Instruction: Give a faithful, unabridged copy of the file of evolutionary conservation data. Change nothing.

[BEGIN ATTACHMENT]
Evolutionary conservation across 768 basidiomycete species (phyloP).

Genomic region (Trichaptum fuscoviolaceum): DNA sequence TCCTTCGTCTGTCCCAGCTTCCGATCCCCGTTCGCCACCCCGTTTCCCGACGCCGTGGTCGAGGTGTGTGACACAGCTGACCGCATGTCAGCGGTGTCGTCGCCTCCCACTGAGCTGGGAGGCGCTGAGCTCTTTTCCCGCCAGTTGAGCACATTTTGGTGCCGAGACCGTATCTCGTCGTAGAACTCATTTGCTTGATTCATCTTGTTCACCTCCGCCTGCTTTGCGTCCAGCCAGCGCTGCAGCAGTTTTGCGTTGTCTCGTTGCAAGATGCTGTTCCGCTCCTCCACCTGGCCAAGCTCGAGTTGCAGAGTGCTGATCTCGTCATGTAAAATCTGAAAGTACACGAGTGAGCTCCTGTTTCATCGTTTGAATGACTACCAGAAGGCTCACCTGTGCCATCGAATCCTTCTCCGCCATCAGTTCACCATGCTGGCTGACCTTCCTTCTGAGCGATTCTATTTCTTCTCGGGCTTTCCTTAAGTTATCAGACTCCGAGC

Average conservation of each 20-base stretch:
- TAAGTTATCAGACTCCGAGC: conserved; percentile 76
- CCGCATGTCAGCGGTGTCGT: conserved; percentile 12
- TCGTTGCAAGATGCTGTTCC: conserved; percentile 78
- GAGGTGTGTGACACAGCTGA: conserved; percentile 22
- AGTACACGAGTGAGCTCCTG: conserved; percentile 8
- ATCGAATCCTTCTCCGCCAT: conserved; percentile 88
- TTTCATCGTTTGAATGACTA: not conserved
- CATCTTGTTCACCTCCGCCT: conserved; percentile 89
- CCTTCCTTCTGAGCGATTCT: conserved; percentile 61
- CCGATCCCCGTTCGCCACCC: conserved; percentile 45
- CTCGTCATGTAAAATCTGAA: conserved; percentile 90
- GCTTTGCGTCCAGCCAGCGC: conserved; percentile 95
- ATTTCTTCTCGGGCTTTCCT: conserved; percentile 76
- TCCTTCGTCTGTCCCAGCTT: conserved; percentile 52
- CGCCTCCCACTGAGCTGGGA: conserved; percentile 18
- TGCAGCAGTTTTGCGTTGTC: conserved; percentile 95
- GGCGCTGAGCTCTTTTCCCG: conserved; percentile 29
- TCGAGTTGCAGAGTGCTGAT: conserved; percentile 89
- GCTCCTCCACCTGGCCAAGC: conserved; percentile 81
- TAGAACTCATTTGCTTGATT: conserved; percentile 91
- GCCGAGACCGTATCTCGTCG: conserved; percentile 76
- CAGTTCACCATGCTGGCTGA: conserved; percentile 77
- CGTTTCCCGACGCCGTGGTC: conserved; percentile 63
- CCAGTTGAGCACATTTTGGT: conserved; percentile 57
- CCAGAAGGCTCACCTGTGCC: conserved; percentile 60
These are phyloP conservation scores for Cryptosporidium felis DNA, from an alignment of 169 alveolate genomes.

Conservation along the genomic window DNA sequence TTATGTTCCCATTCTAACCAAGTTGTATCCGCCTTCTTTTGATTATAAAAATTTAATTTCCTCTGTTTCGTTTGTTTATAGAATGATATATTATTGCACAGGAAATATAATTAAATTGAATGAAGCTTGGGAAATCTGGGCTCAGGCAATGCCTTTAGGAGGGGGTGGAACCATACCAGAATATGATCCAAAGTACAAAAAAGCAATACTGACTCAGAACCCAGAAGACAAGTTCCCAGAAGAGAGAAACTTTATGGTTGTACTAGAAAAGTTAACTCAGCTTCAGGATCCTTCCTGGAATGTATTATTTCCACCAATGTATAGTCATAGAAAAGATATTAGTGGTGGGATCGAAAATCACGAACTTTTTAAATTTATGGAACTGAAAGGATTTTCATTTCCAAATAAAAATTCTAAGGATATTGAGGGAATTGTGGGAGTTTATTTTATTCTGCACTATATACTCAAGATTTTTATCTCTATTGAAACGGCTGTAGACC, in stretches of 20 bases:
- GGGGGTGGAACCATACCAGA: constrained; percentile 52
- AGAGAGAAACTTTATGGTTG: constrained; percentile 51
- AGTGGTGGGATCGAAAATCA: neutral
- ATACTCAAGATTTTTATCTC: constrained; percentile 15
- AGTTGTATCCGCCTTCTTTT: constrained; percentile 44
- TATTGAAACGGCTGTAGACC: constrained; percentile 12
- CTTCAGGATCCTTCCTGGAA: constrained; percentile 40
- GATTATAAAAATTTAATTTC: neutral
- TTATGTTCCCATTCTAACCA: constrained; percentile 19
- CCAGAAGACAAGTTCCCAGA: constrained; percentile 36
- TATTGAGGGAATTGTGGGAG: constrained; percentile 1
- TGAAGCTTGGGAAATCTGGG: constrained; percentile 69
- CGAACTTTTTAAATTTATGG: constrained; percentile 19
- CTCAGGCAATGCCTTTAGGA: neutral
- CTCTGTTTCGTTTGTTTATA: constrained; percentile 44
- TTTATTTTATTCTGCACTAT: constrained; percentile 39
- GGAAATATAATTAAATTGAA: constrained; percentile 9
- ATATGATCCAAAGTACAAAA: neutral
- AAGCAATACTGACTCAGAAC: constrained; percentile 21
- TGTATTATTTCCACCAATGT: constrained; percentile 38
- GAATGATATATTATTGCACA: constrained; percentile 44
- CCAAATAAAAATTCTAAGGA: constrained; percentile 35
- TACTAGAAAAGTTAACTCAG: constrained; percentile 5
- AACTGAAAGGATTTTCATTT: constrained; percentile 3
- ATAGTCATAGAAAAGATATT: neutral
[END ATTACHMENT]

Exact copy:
Evolutionary conservation across 768 basidiomycete species (phyloP).

Genomic region (Trichaptum fuscoviolaceum): DNA sequence TCCTTCGTCTGTCCCAGCTTCCGATCCCCGTTCGCCACCCCGTTTCCCGACGCCGTGGTCGAGGTGTGTGACACAGCTGACCGCATGTCAGCGGTGTCGTCGCCTCCCACTGAGCTGGGAGGCGCTGAGCTCTTTTCCCGCCAGTTGAGCACATTTTGGTGCCGAGACCGTATCTCGTCGTAGAACTCATTTGCTTGATTCATCTTGTTCACCTCCGCCTGCTTTGCGTCCAGCCAGCGCTGCAGCAGTTTTGCGTTGTCTCGTTGCAAGATGCTGTTCCGCTCCTCCACCTGGCCAAGCTCGAGTTGCAGAGTGCTGATCTCGTCATGTAAAATCTGAAAGTACACGAGTGAGCTCCTGTTTCATCGTTTGAATGACTACCAGAAGGCTCACCTGTGCCATCGAATCCTTCTCCGCCATCAGTTCACCATGCTGGCTGACCTTCCTTCTGAGCGATTCTATTTCTTCTCGGGCTTTCCTTAAGTTATCAGACTCCGAGC

Average conservation of each 20-base stretch:
- TAAGTTATCAGACTCCGAGC: conserved; percentile 76
- CCGCATGTCAGCGGTGTCGT: conserved; percentile 12
- TCGTTGCAAGATGCTGTTCC: conserved; percentile 78
- GAGGTGTGTGACACAGCTGA: conserved; percentile 22
- AGTACACGAGTGAGCTCCTG: conserved; percentile 8
- ATCGAATCCTTCTCCGCCAT: conserved; percentile 88
- TTTCATCGTTTGAATGACTA: not conserved
- CATCTTGTTCACCTCCGCCT: conserved; percentile 89
- CCTTCCTTCTGAGCGATTCT: conserved; percentile 61
- CCGATCCCCGTTCGCCACCC: conserved; percentile 45
- CTCGTCATGTAAAATCTGAA: conserved; percentile 90
- GCTTTGCGTCCAGCCAGCGC: conserved; percentile 95
- ATTTCTTCTCGGGCTTTCCT: conserved; percentile 76
- TCCTTCGTCTGTCCCAGCTT: conserved; percentile 52
- CGCCTCCCACTGAGCTGGGA: conserved; percentile 18
- TGCAGCAGTTTTGCGTTGTC: conserved; percentile 95
- GGCGCTGAGCTCTTTTCCCG: conserved; percentile 29
- TCGAGTTGCAGAGTGCTGAT: conserved; percentile 89
- GCTCCTCCACCTGGCCAAGC: conserved; percentile 81
- TAGAACTCATTTGCTTGATT: conserved; percentile 91
- GCCGAGACCGTATCTCGTCG: conserved; percentile 76
- CAGTTCACCATGCTGGCTGA: conserved; percentile 77
- CGTTTCCCGACGCCGTGGTC: conserved; percentile 63
- CCAGTTGAGCACATTTTGGT: conserved; percentile 57
- CCAGAAGGCTCACCTGTGCC: conserved; percentile 60
These are phyloP conservation scores for Cryptosporidium felis DNA, from an alignment of 169 alveolate genomes.

Conservation along the genomic window DNA sequence TTATGTTCCCATTCTAACCAAGTTGTATCCGCCTTCTTTTGATTATAAAAATTTAATTTCCTCTGTTTCGTTTGTTTATAGAATGATATATTATTGCACAGGAAATATAATTAAATTGAATGAAGCTTGGGAAATCTGGGCTCAGGCAATGCCTTTAGGAGGGGGTGGAACCATACCAGAATATGATCCAAAGTACAAAAAAGCAATACTGACTCAGAACCCAGAAGACAAGTTCCCAGAAGAGAGAAACTTTATGGTTGTACTAGAAAAGTTAACTCAGCTTCAGGATCCTTCCTGGAATGTATTATTTCCACCAATGTATAGTCATAGAAAAGATATTAGTGGTGGGATCGAAAATCACGAACTTTTTAAATTTATGGAACTGAAAGGATTTTCATTTCCAAATAAAAATTCTAAGGATATTGAGGGAATTGTGGGAGTTTATTTTATTCTGCACTATATACTCAAGATTTTTATCTCTATTGAAACGGCTGTAGACC, in stretches of 20 bases:
- GGGGGTGGAACCATACCAGA: constrained; percentile 52
- AGAGAGAAACTTTATGGTTG: constrained; percentile 51
- AGTGGTGGGATCGAAAATCA: neutral
- ATACTCAAGATTTTTATCTC: constrained; percentile 15
- AGTTGTATCCGCCTTCTTTT: constrained; percentile 44
- TATTGAAACGGCTGTAGACC: constrained; percentile 12
- CTTCAGGATCCTTCCTGGAA: constrained; percentile 40
- GATTATAAAAATTTAATTTC: neutral
- TTATGTTCCCATTCTAACCA: constrained; percentile 19
- CCAGAAGACAAGTTCCCAGA: constrained; percentile 36
- TATTGAGGGAATTGTGGGAG: constrained; percentile 1
- TGAAGCTTGGGAAATCTGGG: constrained; percentile 69
- CGAACTTTTTAAATTTATGG: constrained; percentile 19
- CTCAGGCAATGCCTTTAGGA: neutral
- CTCTGTTTCGTTTGTTTATA: constrained; percentile 44
- TTTATTTTATTCTGCACTAT: constrained; percentile 39
- GGAAATATAATTAAATTGAA: constrained; percentile 9
- ATATGATCCAAAGTACAAAA: neutral
- AAGCAATACTGACTCAGAAC: constrained; percentile 21
- TGTATTATTTCCACCAATGT: constrained; percentile 38
- GAATGATATATTATTGCACA: constrained; percentile 44
- CCAAATAAAAATTCTAAGGA: constrained; percentile 35
- TACTAGAAAAGTTAACTCAG: constrained; percentile 5
- AACTGAAAGGATTTTCATTT: constrained; percentile 3
- ATAGTCATAGAAAAGATATT: neutral